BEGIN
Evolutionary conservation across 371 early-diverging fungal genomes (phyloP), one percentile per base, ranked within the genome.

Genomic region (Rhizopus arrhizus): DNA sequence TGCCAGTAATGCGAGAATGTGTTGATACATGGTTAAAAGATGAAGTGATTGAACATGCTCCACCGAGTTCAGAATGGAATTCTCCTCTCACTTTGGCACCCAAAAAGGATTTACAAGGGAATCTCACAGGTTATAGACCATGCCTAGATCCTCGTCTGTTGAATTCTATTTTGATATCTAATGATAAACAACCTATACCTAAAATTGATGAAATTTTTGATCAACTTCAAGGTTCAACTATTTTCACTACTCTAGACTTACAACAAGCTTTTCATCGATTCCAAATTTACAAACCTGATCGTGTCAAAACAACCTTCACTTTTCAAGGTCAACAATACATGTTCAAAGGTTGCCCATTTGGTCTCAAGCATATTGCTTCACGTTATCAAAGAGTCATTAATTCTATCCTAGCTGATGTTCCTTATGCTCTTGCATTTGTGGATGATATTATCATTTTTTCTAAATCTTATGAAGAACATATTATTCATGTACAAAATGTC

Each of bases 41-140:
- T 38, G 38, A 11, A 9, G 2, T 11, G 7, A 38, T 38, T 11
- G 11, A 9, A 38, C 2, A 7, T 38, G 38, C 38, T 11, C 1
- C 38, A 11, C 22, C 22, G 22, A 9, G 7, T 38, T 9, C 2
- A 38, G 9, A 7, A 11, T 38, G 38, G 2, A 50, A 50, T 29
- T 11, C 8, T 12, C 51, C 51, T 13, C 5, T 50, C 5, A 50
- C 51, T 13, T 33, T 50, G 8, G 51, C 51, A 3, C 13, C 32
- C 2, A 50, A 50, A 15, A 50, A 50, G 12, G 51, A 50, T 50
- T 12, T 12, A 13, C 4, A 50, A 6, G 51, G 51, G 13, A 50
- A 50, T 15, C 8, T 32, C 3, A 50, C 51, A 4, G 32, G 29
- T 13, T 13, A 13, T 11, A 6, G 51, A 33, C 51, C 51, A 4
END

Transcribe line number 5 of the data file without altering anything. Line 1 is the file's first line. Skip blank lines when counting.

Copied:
- G 11, A 9, A 38, C 2, A 7, T 38, G 38, C 38, T 11, C 1